#Day 663: Coffins

I walked passed the worn out cemetery today
A sullen, grey place around the corner.
Few acres of barren land, a gated community,
For polished headstones and fainting grave lines.
Six feet under dried grass and withered flowers,
Lay a neighbour, a relative, a classmate and strangers.
I wondered every now and then, who’d visit my funeral.
Maybe he would, maybe they’d give it a rain check.
Would it be a sunny day or would the sky weep for me?
The band would be chosen, the march loud but slow.
At times like these, when I walk by the little graveyard,
I’m bemused by the little five feet they’d need to send me
Off into a place they lie of as better than here.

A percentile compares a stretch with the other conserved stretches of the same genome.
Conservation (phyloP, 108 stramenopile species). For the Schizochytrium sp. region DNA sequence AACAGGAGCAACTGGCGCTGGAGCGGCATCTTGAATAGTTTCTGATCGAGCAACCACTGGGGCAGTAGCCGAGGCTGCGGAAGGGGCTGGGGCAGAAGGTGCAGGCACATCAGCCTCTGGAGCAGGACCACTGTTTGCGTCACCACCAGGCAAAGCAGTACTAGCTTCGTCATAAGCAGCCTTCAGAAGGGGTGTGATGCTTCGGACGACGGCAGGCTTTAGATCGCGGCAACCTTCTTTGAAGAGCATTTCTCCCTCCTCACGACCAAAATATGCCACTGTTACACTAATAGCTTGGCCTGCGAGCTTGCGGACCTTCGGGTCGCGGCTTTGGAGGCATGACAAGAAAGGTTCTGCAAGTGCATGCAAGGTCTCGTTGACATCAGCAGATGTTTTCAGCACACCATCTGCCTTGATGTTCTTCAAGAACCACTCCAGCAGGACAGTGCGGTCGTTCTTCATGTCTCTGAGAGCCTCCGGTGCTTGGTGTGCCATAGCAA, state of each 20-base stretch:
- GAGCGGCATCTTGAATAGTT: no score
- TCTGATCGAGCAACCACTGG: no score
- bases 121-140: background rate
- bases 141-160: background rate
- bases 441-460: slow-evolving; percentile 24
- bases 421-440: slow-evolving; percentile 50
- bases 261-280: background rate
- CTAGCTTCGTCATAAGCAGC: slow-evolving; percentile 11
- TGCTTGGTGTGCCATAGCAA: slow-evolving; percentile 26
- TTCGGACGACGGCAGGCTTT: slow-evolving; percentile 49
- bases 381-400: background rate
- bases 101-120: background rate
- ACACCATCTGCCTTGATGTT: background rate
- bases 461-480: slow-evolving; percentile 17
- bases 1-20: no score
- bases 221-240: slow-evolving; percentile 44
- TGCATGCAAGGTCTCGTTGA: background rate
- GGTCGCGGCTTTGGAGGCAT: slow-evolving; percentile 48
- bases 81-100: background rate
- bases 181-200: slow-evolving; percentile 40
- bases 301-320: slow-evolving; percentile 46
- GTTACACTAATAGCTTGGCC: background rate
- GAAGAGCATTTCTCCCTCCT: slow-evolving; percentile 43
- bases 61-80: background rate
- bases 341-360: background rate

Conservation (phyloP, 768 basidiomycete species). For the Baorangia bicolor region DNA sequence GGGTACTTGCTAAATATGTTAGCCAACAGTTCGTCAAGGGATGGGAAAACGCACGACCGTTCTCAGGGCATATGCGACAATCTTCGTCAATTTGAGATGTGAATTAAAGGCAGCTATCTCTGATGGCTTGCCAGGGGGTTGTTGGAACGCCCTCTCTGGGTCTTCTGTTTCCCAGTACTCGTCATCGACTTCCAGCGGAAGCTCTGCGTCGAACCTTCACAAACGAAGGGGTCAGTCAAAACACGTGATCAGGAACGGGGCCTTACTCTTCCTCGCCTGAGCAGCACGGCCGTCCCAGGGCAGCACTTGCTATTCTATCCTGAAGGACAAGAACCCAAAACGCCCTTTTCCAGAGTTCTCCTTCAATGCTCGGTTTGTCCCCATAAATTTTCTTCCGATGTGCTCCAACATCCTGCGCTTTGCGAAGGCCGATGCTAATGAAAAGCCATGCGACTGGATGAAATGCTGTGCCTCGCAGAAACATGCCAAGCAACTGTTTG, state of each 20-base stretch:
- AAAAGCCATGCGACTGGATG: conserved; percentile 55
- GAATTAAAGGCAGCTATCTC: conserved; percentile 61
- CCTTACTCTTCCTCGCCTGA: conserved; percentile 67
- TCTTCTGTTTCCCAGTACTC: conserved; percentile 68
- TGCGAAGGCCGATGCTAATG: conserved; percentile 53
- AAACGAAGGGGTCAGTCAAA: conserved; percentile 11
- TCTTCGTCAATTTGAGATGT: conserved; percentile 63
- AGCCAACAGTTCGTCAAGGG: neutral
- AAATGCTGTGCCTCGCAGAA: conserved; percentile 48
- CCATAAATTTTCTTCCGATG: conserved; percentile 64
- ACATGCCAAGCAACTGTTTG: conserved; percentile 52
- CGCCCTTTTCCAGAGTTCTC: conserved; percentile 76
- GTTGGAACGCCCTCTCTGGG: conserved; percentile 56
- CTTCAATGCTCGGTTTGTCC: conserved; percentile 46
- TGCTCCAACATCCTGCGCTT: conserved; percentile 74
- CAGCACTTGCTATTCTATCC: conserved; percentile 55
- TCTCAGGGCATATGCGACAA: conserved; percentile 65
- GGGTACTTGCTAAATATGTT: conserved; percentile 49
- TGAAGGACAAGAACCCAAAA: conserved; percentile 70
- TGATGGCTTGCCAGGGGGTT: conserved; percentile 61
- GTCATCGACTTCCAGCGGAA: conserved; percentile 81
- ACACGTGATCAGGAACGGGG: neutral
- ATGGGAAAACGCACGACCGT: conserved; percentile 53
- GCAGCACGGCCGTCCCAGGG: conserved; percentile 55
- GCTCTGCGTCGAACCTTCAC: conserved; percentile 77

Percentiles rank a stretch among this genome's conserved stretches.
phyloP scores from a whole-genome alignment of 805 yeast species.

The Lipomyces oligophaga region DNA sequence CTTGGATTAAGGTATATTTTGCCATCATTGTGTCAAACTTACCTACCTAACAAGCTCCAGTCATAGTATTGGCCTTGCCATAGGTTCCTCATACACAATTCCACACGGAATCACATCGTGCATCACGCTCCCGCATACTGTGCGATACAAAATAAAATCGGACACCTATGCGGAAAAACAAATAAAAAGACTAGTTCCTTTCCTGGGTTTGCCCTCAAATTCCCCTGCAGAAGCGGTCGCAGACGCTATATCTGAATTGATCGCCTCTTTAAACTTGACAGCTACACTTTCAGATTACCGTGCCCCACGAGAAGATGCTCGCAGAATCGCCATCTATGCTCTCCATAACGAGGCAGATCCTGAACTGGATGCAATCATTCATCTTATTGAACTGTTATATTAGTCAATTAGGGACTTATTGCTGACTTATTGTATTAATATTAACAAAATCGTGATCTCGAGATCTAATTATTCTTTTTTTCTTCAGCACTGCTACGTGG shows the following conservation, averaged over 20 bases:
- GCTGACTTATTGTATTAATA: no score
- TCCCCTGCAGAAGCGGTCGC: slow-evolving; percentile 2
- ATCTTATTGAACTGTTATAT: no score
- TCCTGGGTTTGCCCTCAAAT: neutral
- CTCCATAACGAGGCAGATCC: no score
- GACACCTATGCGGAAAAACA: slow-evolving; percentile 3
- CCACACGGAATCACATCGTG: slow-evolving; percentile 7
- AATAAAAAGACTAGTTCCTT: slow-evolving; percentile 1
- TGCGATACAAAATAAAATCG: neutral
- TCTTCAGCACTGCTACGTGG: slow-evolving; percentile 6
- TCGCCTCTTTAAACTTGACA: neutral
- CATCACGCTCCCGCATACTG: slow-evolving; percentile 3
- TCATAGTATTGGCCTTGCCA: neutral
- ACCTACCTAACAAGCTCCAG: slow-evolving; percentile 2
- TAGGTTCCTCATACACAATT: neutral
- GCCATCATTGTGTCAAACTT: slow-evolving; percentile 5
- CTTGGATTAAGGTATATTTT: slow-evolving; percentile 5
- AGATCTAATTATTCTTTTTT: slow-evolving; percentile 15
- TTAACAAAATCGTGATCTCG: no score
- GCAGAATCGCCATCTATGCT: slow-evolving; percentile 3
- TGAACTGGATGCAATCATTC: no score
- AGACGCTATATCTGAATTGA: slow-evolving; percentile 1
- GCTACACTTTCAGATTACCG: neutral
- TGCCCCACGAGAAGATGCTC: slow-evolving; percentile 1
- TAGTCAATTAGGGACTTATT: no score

And this evening, I recall, of the ones in the dust
That rustles around my heavy footsteps.
Thence the dust that settles on forgotten burial grounds.
I imagine my coffin would be black and sleek,
A tender dismissal for a plethora of memories.
The temporary hostel of human souls,
Rotting away into the wooden boxes.
But when I close my eyes to sleep, what
I fear the most is not waking up as me.

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